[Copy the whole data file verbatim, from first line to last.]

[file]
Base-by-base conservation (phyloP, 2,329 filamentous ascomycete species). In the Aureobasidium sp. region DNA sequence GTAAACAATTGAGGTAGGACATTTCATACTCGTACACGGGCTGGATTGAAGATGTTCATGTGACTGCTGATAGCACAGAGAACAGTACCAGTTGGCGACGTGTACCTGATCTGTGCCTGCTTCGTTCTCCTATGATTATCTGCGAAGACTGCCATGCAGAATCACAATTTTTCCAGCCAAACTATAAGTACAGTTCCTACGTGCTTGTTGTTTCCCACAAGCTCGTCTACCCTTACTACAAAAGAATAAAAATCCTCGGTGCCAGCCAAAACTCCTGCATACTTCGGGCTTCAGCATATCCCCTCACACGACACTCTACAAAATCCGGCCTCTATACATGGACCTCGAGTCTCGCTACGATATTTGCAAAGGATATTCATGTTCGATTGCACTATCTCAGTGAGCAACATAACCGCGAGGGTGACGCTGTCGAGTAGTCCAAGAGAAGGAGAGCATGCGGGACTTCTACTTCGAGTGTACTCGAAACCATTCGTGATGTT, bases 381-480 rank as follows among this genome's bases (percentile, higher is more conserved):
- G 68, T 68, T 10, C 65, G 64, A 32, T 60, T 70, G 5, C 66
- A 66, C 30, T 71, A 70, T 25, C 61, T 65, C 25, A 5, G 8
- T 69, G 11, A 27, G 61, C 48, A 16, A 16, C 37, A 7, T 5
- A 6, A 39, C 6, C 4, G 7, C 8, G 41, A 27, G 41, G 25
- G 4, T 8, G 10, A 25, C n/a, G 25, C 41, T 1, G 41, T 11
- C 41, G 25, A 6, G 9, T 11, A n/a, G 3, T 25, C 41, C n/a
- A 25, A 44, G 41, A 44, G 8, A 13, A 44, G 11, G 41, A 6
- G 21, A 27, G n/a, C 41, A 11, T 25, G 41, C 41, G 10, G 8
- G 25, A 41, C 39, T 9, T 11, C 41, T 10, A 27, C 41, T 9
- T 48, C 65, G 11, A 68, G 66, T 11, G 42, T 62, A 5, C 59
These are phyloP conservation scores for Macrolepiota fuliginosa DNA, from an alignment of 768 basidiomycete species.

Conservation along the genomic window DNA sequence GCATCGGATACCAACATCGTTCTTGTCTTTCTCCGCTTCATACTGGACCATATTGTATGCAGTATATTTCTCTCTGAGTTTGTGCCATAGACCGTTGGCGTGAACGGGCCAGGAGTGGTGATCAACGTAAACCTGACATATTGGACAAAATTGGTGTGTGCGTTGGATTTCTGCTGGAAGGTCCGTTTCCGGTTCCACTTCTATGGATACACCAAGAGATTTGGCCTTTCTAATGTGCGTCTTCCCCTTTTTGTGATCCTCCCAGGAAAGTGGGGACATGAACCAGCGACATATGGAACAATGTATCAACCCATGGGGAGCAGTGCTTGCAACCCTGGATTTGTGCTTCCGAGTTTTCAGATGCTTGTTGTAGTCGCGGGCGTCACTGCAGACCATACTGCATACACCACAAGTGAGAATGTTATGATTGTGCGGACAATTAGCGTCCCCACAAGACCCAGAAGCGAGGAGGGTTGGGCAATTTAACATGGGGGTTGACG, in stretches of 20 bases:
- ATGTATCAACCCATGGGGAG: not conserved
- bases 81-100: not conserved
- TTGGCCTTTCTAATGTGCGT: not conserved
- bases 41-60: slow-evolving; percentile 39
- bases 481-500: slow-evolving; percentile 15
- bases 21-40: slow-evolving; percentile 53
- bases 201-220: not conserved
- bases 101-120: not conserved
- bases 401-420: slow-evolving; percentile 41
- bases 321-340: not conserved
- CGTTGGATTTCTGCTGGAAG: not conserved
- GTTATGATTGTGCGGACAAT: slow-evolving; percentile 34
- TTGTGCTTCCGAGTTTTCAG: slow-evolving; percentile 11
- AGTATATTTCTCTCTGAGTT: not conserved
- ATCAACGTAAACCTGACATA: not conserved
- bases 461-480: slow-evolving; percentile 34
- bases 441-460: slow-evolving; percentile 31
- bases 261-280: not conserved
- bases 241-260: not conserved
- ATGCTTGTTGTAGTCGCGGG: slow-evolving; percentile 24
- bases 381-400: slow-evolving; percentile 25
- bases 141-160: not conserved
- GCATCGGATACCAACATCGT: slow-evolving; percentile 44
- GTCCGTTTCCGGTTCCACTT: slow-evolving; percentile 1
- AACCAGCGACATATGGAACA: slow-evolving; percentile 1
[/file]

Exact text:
Base-by-base conservation (phyloP, 2,329 filamentous ascomycete species). In the Aureobasidium sp. region DNA sequence GTAAACAATTGAGGTAGGACATTTCATACTCGTACACGGGCTGGATTGAAGATGTTCATGTGACTGCTGATAGCACAGAGAACAGTACCAGTTGGCGACGTGTACCTGATCTGTGCCTGCTTCGTTCTCCTATGATTATCTGCGAAGACTGCCATGCAGAATCACAATTTTTCCAGCCAAACTATAAGTACAGTTCCTACGTGCTTGTTGTTTCCCACAAGCTCGTCTACCCTTACTACAAAAGAATAAAAATCCTCGGTGCCAGCCAAAACTCCTGCATACTTCGGGCTTCAGCATATCCCCTCACACGACACTCTACAAAATCCGGCCTCTATACATGGACCTCGAGTCTCGCTACGATATTTGCAAAGGATATTCATGTTCGATTGCACTATCTCAGTGAGCAACATAACCGCGAGGGTGACGCTGTCGAGTAGTCCAAGAGAAGGAGAGCATGCGGGACTTCTACTTCGAGTGTACTCGAAACCATTCGTGATGTT, bases 381-480 rank as follows among this genome's bases (percentile, higher is more conserved):
- G 68, T 68, T 10, C 65, G 64, A 32, T 60, T 70, G 5, C 66
- A 66, C 30, T 71, A 70, T 25, C 61, T 65, C 25, A 5, G 8
- T 69, G 11, A 27, G 61, C 48, A 16, A 16, C 37, A 7, T 5
- A 6, A 39, C 6, C 4, G 7, C 8, G 41, A 27, G 41, G 25
- G 4, T 8, G 10, A 25, C n/a, G 25, C 41, T 1, G 41, T 11
- C 41, G 25, A 6, G 9, T 11, A n/a, G 3, T 25, C 41, C n/a
- A 25, A 44, G 41, A 44, G 8, A 13, A 44, G 11, G 41, A 6
- G 21, A 27, G n/a, C 41, A 11, T 25, G 41, C 41, G 10, G 8
- G 25, A 41, C 39, T 9, T 11, C 41, T 10, A 27, C 41, T 9
- T 48, C 65, G 11, A 68, G 66, T 11, G 42, T 62, A 5, C 59
These are phyloP conservation scores for Macrolepiota fuliginosa DNA, from an alignment of 768 basidiomycete species.

Conservation along the genomic window DNA sequence GCATCGGATACCAACATCGTTCTTGTCTTTCTCCGCTTCATACTGGACCATATTGTATGCAGTATATTTCTCTCTGAGTTTGTGCCATAGACCGTTGGCGTGAACGGGCCAGGAGTGGTGATCAACGTAAACCTGACATATTGGACAAAATTGGTGTGTGCGTTGGATTTCTGCTGGAAGGTCCGTTTCCGGTTCCACTTCTATGGATACACCAAGAGATTTGGCCTTTCTAATGTGCGTCTTCCCCTTTTTGTGATCCTCCCAGGAAAGTGGGGACATGAACCAGCGACATATGGAACAATGTATCAACCCATGGGGAGCAGTGCTTGCAACCCTGGATTTGTGCTTCCGAGTTTTCAGATGCTTGTTGTAGTCGCGGGCGTCACTGCAGACCATACTGCATACACCACAAGTGAGAATGTTATGATTGTGCGGACAATTAGCGTCCCCACAAGACCCAGAAGCGAGGAGGGTTGGGCAATTTAACATGGGGGTTGACG, in stretches of 20 bases:
- ATGTATCAACCCATGGGGAG: not conserved
- bases 81-100: not conserved
- TTGGCCTTTCTAATGTGCGT: not conserved
- bases 41-60: slow-evolving; percentile 39
- bases 481-500: slow-evolving; percentile 15
- bases 21-40: slow-evolving; percentile 53
- bases 201-220: not conserved
- bases 101-120: not conserved
- bases 401-420: slow-evolving; percentile 41
- bases 321-340: not conserved
- CGTTGGATTTCTGCTGGAAG: not conserved
- GTTATGATTGTGCGGACAAT: slow-evolving; percentile 34
- TTGTGCTTCCGAGTTTTCAG: slow-evolving; percentile 11
- AGTATATTTCTCTCTGAGTT: not conserved
- ATCAACGTAAACCTGACATA: not conserved
- bases 461-480: slow-evolving; percentile 34
- bases 441-460: slow-evolving; percentile 31
- bases 261-280: not conserved
- bases 241-260: not conserved
- ATGCTTGTTGTAGTCGCGGG: slow-evolving; percentile 24
- bases 381-400: slow-evolving; percentile 25
- bases 141-160: not conserved
- GCATCGGATACCAACATCGT: slow-evolving; percentile 44
- GTCCGTTTCCGGTTCCACTT: slow-evolving; percentile 1
- AACCAGCGACATATGGAACA: slow-evolving; percentile 1